Blog: How to communicate with learners using EAL in international schools
In this blog, Tom Beakes considers the importance of communicating effectively with learners using EAL and outlines The Bell Foundation’s upcoming course for staff in international schools, Comprehensible English for Learners who are New to English.
Key sections in this article:
- Why it is important to communicate effectively with learners using EAL
- Language features which may cause difficulty for learners using EAL
- How to adapt your language to be more easily understood
- Taster task
- Find out more
Can you remember the first time you found yourself visiting an unfamiliar country? The tumult of new sights, sounds, and customs. Curious tastes and smells. A new language, perhaps even a new script or alphabet to be deciphered. It is an exhilarating experience, but it can also be daunting. How do you find your way around? What happens if you need help? What if you make a mistake?
For learners using English as an Additional Language (EAL) these feelings of uncertainty can be present when they start studying in an international school environment where English is the main language of instruction. They may feel frustrated, confused, and isolated. The Bell Foundation’s course, Comprehensible English for Learners who are New to English, is designed to reduce these negative feelings by teaching school staff to communicate effectively with learners using EAL. In this blog, we provide a taster of some of the strategies that teaching school staff can use to achieve this.
Why it is important to communicate effectively with learners using EAL
Learning how to communicate effectively with learners using EAL is a critical skill set for international school staff. Clear communication with school staff reduces student anxiety and helps them feel comfortable: a prerequisite for effective learning. In and outside the classroom, being able to plainly explain tasks and introduce complex ideas in accessible ways is part of building an inclusive and welcoming school culture for multilingual learners.
International school staff are typically sympathetic to the challenges faced by learners who are new to English. After all, many staff are in a similar situation of living in a community where the main language is not their first one. However, proficient speakers of English, especially if they are accustomed to working in English monolingual contexts, may be unaware of what features of their language-use is difficult for their learners to access.
Language features which may cause difficulty for learners using EAL
Of course, the language features that might or might not be accessible to a learner will depend on a number of factors, including the learner’s proficiency in English, their home language, and more. However, learners who are new to English or in the early stages of English language acquisition are likely to struggle to understand sentences – whether spoken or written – which are too wordy and too complex. In speaking, the speed of delivery will also play a part. In terms of grammar, structures which tend to cause difficulty are various verb forms (including modal verbs or the passive, for example) or the use of pronouns for referencing, prepositions and determiners, especially articles (a/an/the). When it comes to vocabulary, colloquial language and idioms are among the features which tend to be learnt later.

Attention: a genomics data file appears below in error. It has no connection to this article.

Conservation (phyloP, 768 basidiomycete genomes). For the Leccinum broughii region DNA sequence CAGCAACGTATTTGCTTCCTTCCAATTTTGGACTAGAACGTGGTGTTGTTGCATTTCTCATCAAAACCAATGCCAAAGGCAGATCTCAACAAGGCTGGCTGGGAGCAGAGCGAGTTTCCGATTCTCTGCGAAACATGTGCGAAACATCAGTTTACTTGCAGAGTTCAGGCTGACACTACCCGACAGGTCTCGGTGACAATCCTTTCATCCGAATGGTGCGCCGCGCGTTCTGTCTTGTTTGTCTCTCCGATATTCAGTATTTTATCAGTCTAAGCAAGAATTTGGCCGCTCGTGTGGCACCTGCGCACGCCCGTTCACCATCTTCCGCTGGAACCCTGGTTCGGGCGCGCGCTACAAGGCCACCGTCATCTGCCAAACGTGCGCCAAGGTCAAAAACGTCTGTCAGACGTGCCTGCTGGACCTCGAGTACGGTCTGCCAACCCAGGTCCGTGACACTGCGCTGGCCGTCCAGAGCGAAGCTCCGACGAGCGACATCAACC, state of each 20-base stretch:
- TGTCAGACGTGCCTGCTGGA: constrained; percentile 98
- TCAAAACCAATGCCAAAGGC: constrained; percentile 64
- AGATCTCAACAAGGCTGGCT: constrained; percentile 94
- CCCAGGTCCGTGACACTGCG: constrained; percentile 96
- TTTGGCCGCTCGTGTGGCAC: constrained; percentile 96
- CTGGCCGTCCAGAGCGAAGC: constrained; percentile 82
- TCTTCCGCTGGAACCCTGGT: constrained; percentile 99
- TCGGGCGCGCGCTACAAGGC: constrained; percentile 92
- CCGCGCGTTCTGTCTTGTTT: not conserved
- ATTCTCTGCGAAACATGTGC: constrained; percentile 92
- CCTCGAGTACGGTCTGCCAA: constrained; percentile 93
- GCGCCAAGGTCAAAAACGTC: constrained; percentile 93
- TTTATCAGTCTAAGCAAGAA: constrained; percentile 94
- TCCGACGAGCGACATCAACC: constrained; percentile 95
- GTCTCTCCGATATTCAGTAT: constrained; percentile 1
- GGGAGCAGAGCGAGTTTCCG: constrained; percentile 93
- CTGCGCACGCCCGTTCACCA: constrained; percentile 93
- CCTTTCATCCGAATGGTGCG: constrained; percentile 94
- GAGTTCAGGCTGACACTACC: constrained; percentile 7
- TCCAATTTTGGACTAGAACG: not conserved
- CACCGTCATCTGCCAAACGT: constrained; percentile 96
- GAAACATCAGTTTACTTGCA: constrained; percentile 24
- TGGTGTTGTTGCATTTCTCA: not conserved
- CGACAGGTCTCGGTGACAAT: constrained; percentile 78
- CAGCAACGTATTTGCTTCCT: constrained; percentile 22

How to adapt your language to be more easily understood
The course, Comprehensible English for Learners who are New to English, highlights possible areas of difficulty for EAL learners and teaches participants techniques for adapting their language to make it more comprehensible. Known as language grading, this strategy is beneficial for all learners, but especially those who are new to English. For example, a simple phrase like “hand out the books” can be confusing because a learner knows the individual meaning of the words “hand” and ”out” but may be unaware that together they make up a verb meaning “give to others”.
How many of us can relate to the experience of nodding and smiling when spoken to in a foreign language when we have not understood a word? School students are no different! There are times when we need strategies to check what our learners have and have not understood. Checking understanding is a core skill in using comprehensible English and this course will explore strategies such as effective use of questions to achieve this goal.
Having the skills to communicate with speakers who are new to English is extremely useful in any situation, but it is essential in an international school environment, and it should be part of induction and CPD for all international school staff, especially those who are new to the sector.
Can you re-write these real-life classroom instructions to make them more comprehensible?
Tip: cross-out any unnecessary language that does not add to the key meaning.
“It would be lovely if you could write this word, children, because we’ve used it a lot haven’t we?”
You can find the answer to this question at the end of this article.
Find out more
Suggested answer: (Can you) write this word, please.